Artikel-artikel mengenai Conservation

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Conservationists are at loggerheads about how to save elephants from poaching. EPA/Dai Kurokawa

How to break the impasse between opposing camps in ivory trade debate

Improving livelihoods by exploring alternatives to wildlife trade would help to curb the poaching of threatened species like elephants.
Nature offers many benefits to people. (Shutterstock)

It pays to invest in biodiversity

Governments around the world have vowed to halt the loss of global biodiversity by 2020, but without more investment, we'll miss some of the targets.
Park guards view maps and photos of high-altitude glaciers – information that can be shared with local communities dealing with changing water levels. Anne Toomey

Redefining ‘impact’ so research can help real people right away, even before becoming a journal article

Science can't just stay in the ivory tower. But what does impact really mean and how does it happen? A study of more than a decade of ecological fieldwork projects in Bolivia suggests a better way.
The battle for the Franklin River runs far deeper than simply providing the backdrop for a political tug-of-war. PETER DOMBROVSKIS/ LIZ DOMBROVSKIS/AAP

Essays On Air: how archaeology helped save the Franklin River

Essays on Air: how archaeology helped save the Franklin River. The Conversation23,2 MB (download)
The battle to save the Franklin River - an exhilarating story of politics, cultural heritage and passionate environmentalism - captivated the nation in 1983.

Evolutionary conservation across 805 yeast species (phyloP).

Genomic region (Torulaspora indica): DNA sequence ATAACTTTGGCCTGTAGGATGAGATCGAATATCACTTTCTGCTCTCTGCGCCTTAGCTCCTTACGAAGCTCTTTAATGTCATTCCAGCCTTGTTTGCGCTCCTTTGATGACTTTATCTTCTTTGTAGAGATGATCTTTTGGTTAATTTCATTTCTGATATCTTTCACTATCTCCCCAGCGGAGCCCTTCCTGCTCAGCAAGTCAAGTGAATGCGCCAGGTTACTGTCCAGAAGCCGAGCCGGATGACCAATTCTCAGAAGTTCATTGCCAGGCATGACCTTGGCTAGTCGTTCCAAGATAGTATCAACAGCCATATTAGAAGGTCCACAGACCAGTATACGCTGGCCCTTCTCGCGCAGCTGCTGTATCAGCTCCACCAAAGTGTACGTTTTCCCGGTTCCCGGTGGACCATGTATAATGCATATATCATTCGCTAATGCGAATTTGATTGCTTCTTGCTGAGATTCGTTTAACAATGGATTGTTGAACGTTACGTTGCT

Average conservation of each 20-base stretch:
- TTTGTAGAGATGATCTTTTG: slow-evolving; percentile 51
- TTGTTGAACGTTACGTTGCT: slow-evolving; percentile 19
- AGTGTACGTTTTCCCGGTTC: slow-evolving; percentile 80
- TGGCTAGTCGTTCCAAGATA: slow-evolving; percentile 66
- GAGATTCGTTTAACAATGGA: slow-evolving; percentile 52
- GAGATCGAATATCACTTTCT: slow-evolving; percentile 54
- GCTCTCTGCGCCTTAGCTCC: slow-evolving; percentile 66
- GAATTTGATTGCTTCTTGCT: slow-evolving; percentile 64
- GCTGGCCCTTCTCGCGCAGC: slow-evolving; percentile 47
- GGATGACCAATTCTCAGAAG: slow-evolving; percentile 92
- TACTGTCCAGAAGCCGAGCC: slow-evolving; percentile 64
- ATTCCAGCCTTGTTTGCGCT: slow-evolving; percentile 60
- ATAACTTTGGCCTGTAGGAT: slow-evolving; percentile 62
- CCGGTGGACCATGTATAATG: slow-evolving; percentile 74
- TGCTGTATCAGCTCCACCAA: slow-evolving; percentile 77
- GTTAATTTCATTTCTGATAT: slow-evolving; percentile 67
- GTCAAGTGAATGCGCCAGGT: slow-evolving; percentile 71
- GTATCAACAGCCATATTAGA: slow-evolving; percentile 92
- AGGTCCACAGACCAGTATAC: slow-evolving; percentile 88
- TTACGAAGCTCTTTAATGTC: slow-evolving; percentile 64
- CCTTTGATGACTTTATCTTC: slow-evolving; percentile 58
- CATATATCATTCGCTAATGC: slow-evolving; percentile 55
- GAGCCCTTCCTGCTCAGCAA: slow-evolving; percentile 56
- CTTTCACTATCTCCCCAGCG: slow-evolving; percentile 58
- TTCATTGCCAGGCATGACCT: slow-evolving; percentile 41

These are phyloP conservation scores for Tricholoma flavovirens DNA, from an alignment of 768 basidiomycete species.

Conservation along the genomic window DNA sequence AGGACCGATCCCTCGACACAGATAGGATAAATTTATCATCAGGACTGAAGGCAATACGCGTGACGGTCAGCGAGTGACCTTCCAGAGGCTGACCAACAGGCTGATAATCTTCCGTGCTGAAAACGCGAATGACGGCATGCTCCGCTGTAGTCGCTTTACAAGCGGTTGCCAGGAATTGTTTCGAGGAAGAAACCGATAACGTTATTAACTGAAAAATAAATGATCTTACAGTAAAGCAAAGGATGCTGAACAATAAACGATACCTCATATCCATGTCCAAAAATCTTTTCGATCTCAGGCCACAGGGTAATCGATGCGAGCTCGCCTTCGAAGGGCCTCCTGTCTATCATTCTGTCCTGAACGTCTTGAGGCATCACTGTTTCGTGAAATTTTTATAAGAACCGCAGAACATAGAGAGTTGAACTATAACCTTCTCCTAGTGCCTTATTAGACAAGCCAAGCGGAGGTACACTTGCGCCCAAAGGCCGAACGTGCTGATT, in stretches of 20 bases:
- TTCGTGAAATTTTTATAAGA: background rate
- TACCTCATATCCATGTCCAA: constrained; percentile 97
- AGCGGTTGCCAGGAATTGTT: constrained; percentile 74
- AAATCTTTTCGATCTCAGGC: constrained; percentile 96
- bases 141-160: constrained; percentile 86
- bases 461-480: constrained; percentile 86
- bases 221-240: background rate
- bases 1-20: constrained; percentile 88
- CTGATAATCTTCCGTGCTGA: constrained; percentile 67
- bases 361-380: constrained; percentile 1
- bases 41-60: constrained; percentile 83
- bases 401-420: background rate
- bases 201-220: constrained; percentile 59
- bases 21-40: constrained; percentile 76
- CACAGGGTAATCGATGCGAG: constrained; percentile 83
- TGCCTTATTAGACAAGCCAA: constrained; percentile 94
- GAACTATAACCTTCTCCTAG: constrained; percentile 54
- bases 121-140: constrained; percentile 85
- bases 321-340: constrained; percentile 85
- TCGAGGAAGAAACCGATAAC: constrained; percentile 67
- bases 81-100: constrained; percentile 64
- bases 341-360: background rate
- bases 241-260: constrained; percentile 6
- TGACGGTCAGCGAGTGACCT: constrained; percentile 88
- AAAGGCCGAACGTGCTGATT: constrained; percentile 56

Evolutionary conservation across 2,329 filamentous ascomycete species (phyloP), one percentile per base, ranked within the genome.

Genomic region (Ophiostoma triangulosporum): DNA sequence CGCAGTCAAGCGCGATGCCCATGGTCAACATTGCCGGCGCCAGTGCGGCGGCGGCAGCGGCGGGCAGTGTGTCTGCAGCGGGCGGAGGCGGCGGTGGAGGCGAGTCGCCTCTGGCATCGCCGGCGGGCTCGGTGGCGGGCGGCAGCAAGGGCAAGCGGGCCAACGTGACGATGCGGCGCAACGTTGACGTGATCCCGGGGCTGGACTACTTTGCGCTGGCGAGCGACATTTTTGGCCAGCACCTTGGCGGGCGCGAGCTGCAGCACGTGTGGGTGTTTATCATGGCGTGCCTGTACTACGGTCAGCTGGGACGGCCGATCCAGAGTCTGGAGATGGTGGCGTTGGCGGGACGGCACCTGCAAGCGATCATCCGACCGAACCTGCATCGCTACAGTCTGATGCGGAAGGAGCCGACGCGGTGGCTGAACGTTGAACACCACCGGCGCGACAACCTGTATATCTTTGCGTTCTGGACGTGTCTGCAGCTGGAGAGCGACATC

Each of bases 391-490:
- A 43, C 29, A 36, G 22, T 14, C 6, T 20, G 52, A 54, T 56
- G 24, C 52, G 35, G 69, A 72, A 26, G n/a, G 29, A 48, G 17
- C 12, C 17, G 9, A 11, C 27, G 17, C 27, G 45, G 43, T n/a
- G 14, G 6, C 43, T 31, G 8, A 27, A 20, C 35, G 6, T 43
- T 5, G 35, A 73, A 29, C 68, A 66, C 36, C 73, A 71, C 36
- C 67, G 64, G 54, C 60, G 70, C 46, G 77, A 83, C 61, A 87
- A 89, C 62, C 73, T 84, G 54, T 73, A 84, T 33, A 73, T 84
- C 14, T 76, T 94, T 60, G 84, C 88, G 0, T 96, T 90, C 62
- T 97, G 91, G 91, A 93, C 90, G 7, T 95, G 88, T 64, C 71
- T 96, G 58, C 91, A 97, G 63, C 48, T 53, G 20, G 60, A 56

Attenborougharion rubicundus is one of more than a dozen species named after the legendary naturalist Sir David Attenborough. Simon Grove/Tasmanian Museum and Art Gallery

It’s funny to name species after celebrities, but there’s a serious side too

Scientists have been naming species after well-known people since the 18th century, often in a bid for publicity. But the issue deserves attention – 400,000 Australian species are yet to be described.
The Victorian mountain ash forest has been severely affected by fires and logging. To determine the actual health of the forest, we need to look at the quality, not just the quantity of what remains. Graeme/flickr

Why we are measuring the health of Australian vegetation poorly

In the aftermath of fires or logging, conservation needs to focus on recovering the health of the remaining vegetation, not just the size of the forest or woodland.
Vegetation ‘thinning’ in Queensland - a practice that was originally designed to restore forests and woodlands to a ‘representative state’. WWF-Australia

Queensland’s new land clearing bill will help turn the tide, despite its flaws

Queensland's new draft land-clearing laws aim to put the brakes on years of environmental destruction. But the bill contains several loopholes that are likely to stymie progress.

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